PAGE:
Concerned Chinese consumers are cutting back on spending, dampening the excitement of the Singles’ Day retail event.

Chinese consumers are spending less, causing concerns about the potential impact on the upcoming Singles’ Day online shopping event.

Singles Day, also known as “Double 11,” was popularized by e-commerce giant Alibaba. In the days leading up to the event, sellers on Alibaba and elsewhere often slash prices and offer enticing deals.

Due to concerns about employment and a sluggish real estate market, it is uncertain how successful this year’s festival will be.

A recent survey conducted by Bain & Company on 3,000 Chinese consumers revealed that over three-quarters of the participants intend to decrease their spending or maintain their current level of spending due to uncertainties surrounding the state of the economy.

This includes individuals such as Shi Gengchen, whose billiard hall venture in the popular Chaoyang neighborhood of Beijing has experienced a deceleration.

Shi stated that the state of the economy was poor and had impacted his business. He noted a decrease in customers compared to before, with his sales only reaching 40% of pre-pandemic levels.

“I don’t splurge,” he stated. “Naturally, everyone has the urge to splurge, but it requires having the funds to do so.”

Prior to the impact of COVID-19 in 2020, Chinese shoppers were highly enthusiastic about spending money. On Singles’ Day in 2019, they collectively spent $38 billion within a span of 24 hours on Alibaba’s online shopping platforms.

According to analysts, the Chinese have become more hesitant when it comes to spending money on additional items.

According to Shaun Rein, the founder and managing director of China Market Research Group based in Shanghai, the enthusiasm and buzz surrounding Singles’ Day has died down. He explains that consumers have been receiving discounts regularly over the past nine months, so they are not anticipating significant discounts on Singles’ Day, except for products that are regularly consumed.

According to Rein, customers will probably be more interested in purchasing discounted everyday essentials such as toothpaste, tissue paper, and laundry detergent rather than expensive cosmetics and luxury labels.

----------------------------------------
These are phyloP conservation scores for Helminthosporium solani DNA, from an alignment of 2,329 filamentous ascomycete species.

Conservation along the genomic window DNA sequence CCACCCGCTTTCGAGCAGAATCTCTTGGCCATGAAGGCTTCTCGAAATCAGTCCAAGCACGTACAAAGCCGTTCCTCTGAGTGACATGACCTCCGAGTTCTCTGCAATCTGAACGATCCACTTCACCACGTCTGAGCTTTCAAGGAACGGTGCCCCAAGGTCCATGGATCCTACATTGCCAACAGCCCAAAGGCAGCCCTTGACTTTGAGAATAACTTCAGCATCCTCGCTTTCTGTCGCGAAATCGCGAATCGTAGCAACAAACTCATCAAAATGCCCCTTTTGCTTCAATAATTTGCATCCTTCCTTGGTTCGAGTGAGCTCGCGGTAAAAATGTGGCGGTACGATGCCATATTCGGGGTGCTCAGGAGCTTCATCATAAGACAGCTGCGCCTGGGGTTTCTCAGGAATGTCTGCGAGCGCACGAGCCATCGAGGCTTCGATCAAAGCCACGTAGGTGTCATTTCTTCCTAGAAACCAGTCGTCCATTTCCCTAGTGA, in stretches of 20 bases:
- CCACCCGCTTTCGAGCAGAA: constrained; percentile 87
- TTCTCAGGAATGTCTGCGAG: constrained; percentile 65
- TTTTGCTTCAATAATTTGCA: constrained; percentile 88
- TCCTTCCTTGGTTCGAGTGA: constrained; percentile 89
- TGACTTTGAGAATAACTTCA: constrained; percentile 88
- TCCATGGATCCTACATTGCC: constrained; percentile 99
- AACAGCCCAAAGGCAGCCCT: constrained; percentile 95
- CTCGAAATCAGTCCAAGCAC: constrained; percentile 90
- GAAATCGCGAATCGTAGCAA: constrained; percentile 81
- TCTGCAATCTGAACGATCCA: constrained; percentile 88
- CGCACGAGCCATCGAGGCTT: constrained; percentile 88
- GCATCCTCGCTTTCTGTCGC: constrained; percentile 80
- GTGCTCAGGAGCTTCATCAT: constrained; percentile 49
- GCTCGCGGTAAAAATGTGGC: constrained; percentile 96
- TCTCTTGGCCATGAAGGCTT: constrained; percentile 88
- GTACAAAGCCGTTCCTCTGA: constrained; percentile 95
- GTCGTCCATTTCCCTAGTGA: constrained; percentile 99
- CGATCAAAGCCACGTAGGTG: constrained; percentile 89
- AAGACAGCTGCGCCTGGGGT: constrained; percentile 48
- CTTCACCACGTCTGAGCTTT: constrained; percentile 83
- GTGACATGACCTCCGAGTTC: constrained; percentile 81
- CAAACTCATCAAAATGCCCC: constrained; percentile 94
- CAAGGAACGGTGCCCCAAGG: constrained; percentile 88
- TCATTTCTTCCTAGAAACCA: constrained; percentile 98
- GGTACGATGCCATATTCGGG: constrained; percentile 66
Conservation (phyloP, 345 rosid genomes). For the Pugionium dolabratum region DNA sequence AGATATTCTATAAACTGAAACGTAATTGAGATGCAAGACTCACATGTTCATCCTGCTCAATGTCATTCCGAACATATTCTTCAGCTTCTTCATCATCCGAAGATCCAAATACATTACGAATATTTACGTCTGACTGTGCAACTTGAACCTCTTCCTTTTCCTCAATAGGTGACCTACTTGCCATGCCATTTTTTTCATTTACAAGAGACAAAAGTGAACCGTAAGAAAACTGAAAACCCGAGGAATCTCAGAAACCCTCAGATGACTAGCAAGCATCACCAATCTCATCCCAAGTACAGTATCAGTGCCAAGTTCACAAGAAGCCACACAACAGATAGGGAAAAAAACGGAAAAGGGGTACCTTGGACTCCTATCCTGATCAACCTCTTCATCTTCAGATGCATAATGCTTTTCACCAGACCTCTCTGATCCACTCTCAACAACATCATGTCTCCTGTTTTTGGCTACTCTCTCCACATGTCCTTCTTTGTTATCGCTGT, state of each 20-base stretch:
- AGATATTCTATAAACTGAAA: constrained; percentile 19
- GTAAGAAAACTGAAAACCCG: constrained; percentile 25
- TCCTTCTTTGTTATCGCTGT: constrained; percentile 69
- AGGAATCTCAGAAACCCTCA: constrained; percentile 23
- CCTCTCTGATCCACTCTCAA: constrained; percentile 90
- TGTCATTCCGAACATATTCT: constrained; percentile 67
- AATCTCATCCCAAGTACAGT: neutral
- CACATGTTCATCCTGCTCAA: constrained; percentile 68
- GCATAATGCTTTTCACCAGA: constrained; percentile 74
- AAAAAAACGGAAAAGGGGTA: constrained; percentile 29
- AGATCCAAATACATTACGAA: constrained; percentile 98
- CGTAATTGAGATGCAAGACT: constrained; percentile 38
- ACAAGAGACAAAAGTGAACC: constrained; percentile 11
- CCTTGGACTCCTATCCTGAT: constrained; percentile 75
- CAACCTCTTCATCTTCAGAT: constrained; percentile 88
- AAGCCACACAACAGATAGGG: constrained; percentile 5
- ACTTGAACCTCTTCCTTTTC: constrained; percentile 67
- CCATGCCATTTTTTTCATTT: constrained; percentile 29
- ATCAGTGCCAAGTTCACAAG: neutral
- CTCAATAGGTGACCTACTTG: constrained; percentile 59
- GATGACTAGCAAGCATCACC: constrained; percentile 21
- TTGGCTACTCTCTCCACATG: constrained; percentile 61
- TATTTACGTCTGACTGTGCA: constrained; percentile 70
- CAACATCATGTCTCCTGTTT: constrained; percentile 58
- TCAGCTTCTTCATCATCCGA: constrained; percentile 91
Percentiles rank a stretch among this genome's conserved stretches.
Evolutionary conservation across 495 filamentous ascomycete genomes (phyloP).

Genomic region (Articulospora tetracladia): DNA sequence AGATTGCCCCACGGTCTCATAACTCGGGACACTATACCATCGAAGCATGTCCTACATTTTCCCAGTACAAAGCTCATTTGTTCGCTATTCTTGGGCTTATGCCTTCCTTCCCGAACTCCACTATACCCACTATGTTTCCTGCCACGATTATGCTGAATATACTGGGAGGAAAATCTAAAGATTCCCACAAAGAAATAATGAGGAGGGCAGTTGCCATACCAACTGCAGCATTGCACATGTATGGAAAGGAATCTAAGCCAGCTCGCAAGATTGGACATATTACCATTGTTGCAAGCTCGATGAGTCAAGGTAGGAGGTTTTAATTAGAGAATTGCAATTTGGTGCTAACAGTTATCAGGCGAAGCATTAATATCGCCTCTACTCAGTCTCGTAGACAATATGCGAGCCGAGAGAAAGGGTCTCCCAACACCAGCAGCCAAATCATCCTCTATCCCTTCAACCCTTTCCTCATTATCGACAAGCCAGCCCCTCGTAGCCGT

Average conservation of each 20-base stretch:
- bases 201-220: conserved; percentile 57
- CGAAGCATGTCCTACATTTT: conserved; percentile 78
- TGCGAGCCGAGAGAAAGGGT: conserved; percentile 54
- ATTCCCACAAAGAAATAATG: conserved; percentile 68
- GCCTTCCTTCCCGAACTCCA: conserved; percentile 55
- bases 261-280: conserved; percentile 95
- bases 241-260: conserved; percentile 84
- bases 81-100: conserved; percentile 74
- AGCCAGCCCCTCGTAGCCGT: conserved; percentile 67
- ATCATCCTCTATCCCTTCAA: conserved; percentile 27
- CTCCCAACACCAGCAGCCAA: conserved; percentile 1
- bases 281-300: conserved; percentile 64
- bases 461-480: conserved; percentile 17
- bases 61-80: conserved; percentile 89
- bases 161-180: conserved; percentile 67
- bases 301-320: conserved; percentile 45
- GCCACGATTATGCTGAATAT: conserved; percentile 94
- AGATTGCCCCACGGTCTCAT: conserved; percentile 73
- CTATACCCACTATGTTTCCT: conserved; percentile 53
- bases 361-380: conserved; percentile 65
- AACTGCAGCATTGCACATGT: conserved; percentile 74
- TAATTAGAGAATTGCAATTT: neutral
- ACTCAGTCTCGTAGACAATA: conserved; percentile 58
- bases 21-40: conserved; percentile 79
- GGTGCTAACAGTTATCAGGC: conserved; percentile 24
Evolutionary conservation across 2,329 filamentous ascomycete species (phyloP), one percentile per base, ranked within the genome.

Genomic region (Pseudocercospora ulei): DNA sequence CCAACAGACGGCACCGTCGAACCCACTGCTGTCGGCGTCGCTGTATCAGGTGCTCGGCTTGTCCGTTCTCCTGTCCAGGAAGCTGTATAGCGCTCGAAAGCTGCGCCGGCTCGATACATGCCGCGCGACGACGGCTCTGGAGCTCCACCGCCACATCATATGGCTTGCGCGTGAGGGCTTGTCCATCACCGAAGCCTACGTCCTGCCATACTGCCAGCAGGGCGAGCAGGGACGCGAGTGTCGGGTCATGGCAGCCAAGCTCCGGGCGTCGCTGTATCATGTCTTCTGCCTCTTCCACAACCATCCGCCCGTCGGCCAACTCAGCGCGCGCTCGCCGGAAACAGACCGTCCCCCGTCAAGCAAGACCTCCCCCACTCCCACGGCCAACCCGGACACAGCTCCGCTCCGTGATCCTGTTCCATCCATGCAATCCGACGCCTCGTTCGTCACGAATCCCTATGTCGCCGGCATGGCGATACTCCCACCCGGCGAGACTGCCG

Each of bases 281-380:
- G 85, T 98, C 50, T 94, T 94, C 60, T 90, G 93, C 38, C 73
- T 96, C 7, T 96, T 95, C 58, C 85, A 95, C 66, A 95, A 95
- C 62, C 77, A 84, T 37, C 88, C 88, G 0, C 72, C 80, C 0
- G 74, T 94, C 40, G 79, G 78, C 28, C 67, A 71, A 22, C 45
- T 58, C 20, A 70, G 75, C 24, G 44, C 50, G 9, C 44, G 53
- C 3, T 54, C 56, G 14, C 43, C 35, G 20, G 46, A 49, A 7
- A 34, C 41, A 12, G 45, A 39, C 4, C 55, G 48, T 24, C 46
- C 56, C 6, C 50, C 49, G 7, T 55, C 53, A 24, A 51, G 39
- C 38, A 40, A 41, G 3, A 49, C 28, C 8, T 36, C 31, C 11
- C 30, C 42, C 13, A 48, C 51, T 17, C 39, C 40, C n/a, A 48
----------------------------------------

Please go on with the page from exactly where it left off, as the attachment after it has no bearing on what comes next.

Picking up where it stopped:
Hu Min, who works at a convenience store in Shijiazhuang city in the northern province of Hebei in China, stated that she now only purchases essential items and does not spend on anything else.

She expressed that she believes individuals are not spending as much as they used to, potentially due to financial constraints.

In Beijing, 28-year-old Gao Di stated that she has not been significantly impacted by the economic decline, but she no longer makes purchases solely because of the festival. However, she will take advantage of Singles’ Day sales by waiting until the event to place her orders for desired items.

Gao, who is employed in the insurance field, stated that it could be due to a shift in her perspective.

The focus of e-commerce platforms this year is on offering discounted prices during the festival, in order to appeal to budget-conscious shoppers searching for bargains. Alibaba’s Tmall is promoting “Lowest prices on the web” for their 2023 campaign, while’s slogan for their Singles’ Day campaign is “Truly cheap.” Competitor Pinduoduo’s tagline is “Low prices, every day.”

Certain tactics implemented by the company contributed to increased sales.

On Sunday, announced that their sales, orders, and user numbers reached a new peak during the festival, although they did not disclose exact figures. They also reported that over 60 brands made sales of 1 billion yuan ($137 million) or more, and that nearly 20,000 brands experienced a transaction volume increase of more than three times compared to last year. The retailer previously stated that their new merchants saw a fivefold increase in the number of orders compared to last month.

According to Lu Fei, a senior researcher at’s Consumption and Industry Development Research Institute, the company’s sales data indicates a clear increase in consumption.

Lu stated that the increasing sales of mobile phones, jewelry, and domestic appliances indicate a demand for high-quality products. However, it is evident that consumers are becoming increasingly rational.

According to an article on Alibaba’s Alizila news hub, approximately 400 brands achieved a gross merchandise value of over 100 million yuan ($13.7 million) and 38,000 brands saw their GMV double compared to the previous year as of midnight on Saturday. The company’s Taobao and Tmall Group also experienced growth in order numbers and other areas during the festival, as reported.

According to China’s State Post Bureau, express delivery companies experienced a surge in business during the festival, reaching a new high. On Saturday, these companies collected approximately 640 million express packages across the country, marking a 15.8% increase compared to last year.

According to Jacob Cooke, who is a co-founder and CEO of WPIC Marketing, a consultancy specializing in e-commerce, the current situation in China’s property market may lead to a decrease in spending on long-lasting goods like household appliances. As people feel less secure about their finances, it is predicted that they will opt for more affordable brands.

“According to Cooke, the data reveals a significant desire among middle and upper-class individuals to invest in experiences and products that improve their well-being, lifestyles, and self-expression. This trend is evident in areas such as vitamin supplements, pet care, and athletic clothing.”


This report was contributed to by AP researcher Yu Bing and video producer Caroline Chen in Beijing.